Tuesday, July 11, 2006

Building more nuclear power stations is not the solution

The Government's Energy Review is to be released today, and as we already knew, nuclear power is the solution Labour has gone for. I'm not sure what to make of this, my gut tells me they've only gone for this because they think they can triangulate the Tory Party by encroaching on their "traditional" pro-nuclear ground. The problem is, that doesn't look like it is necessarily Tory ground anymore, and quite right too in my view. Energy concerns are not something that simplistic solutions like "build more power stations" will solve. We need to be far more sophisticated in what we do, and that should begin by highlighting the reality of our energy problems.

For a start we need to address the so-called "Energy Gap". There is not really an energy gap in the UK. Yes, we have an energy problem, but we're producing more than enough energy already, the problem we have is that we only actually use 33% of it whilst the rest is wasted in heat. The waste is so large that it's equivalent to the heating and hot water needs of all the buildings in the UK. Why does this wastage occur? The problem stems from our outdated centralisation of power stations. Consumers of powers are always remote from the production of their energy. Like bandwidth signals on copper we effectively attentuate energy. This is particularly the case in nuclear energy where water-cooled reactor have to be on the coast.

The solution to this problem lies in localised power station where the heat output can be harnessed for local homes and business needs. These local energy generators are called Combined Heat and Power stations and achieve energy efficiency figures of 95%. This more than doubles the energy efficiency of the centralised systems.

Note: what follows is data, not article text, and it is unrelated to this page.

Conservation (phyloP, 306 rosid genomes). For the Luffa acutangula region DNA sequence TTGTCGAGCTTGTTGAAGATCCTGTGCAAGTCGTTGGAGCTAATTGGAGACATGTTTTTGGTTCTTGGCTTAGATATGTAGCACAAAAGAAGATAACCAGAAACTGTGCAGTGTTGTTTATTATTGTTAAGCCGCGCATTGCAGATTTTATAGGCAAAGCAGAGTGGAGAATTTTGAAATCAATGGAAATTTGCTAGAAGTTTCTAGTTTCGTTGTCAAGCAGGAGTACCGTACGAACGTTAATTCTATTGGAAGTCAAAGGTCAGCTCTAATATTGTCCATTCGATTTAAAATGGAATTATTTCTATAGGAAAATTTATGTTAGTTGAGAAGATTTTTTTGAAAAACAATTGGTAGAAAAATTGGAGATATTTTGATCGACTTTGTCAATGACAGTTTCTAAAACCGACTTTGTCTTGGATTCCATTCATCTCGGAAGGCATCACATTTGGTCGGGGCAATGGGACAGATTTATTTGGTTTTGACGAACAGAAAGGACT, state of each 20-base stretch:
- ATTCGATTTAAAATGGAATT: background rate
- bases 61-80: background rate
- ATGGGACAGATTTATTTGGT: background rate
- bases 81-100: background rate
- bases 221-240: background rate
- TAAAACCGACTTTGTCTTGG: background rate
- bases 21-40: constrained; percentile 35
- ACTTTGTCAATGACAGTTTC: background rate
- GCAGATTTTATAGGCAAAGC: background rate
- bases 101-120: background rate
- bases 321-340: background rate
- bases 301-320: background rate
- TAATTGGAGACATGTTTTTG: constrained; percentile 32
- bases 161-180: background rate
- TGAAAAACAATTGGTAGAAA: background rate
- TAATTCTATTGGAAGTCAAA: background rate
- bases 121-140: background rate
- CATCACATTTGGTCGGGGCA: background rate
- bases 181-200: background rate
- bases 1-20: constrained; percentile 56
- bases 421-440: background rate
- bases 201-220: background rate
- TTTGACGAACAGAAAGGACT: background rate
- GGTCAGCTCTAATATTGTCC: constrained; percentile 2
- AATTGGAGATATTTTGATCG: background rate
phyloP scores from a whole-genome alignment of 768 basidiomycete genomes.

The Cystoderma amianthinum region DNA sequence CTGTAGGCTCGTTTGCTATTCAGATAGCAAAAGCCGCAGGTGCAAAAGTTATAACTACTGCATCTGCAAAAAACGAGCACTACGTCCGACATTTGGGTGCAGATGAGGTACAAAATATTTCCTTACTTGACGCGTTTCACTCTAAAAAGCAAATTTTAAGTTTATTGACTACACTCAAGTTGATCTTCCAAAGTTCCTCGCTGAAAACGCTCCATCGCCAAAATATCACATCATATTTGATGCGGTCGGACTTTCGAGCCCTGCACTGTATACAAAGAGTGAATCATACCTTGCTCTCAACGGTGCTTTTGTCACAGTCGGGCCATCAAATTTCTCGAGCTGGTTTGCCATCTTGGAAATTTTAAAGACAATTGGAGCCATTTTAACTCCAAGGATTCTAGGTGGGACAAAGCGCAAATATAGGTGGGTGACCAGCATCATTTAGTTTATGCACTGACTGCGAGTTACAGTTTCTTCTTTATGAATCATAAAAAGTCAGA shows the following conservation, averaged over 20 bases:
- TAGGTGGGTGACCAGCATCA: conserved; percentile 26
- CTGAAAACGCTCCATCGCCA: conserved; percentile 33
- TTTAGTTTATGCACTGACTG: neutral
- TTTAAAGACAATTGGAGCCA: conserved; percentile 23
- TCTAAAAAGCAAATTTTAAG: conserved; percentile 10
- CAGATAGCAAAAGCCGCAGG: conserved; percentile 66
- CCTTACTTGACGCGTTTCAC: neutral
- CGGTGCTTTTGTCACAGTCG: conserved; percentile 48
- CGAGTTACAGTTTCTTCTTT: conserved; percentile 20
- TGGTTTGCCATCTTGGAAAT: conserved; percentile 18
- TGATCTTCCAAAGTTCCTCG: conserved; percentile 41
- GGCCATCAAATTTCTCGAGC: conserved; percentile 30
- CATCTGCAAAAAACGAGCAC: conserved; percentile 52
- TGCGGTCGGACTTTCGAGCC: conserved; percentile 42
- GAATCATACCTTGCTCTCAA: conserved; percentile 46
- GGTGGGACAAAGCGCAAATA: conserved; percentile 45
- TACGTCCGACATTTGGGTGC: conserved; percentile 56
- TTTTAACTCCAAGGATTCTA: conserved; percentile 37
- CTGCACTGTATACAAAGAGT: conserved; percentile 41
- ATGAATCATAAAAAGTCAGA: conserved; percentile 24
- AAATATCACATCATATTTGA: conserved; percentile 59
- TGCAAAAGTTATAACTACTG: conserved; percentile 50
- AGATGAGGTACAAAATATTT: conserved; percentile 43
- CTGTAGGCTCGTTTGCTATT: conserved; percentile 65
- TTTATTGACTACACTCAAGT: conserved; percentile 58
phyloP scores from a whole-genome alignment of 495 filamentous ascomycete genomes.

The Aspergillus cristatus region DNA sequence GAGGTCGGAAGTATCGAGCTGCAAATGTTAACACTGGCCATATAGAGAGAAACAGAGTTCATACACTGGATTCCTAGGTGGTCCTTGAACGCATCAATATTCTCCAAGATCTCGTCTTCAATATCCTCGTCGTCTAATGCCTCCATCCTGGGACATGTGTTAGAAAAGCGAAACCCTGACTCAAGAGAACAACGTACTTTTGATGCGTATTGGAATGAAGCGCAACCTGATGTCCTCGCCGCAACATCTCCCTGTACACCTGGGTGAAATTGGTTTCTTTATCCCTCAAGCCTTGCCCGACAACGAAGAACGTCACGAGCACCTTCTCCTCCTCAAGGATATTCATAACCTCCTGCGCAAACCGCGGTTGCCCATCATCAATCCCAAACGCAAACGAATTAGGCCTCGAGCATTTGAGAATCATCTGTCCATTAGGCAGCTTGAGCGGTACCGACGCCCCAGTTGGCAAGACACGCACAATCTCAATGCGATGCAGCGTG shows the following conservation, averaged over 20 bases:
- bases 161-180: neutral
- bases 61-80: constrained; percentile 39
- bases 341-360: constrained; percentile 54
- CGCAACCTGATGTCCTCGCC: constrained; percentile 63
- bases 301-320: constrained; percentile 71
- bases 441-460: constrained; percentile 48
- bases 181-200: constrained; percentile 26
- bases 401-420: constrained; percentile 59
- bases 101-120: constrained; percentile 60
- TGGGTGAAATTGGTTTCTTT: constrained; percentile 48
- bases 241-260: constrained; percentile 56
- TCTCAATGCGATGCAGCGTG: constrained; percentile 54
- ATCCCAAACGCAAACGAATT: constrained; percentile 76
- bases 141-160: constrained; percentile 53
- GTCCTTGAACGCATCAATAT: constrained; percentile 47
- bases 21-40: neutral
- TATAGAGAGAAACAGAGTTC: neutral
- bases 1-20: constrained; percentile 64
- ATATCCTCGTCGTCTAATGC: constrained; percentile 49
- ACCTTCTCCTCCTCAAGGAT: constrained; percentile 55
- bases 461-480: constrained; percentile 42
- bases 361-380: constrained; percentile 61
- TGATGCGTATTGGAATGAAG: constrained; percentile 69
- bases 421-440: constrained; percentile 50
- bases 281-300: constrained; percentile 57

If the Government was being genuinely bold it would introduce a decentralised system which would do more to close the so-called energy gap than building nuclear power stations and would also reduce our reliance on imported gas. Many cities across Europe already run these systems successfully, such as Rotterdam, Malmo, Copenhagen and Helsinki. In Denmark 50% of the country is run on decentralised energy production.

The claim by the Government is that building nuclear power stations will reduce our carbon emmissions. However according to the Government own research, "Sustainable Development Commission position paper - the role of nuclear power in a low carbon economy" (March 2006), the proposal will only actually cut emmissions by 4%, a figure that will be wiped out by the proposed expansion of airports over the coming years. An example of joined-up Government at its best to be sure!

Like the Climate Change Levy, this Energy Review is a simplistic solution that misses the actual problem. We should solve our energy wastage whilst taxing carbon usage. Not generate more wasteful energy whilst taxing energy usage.

For more detailed information on decentralising power click here.

1 comment:

Ellee Seymour said...

I think this is something we should largely leave to the experts, the two different views will never agree. Our government has ignored the experts and I think it is quite brave of Blair to support nuclear power when he knows there is so much public opposition.

Nuclear power provides 80% of electricity in France. Cameron believes we will always need a percentage, about 30%, with more emphasis on renewables, though he has yet to publish his policy on this.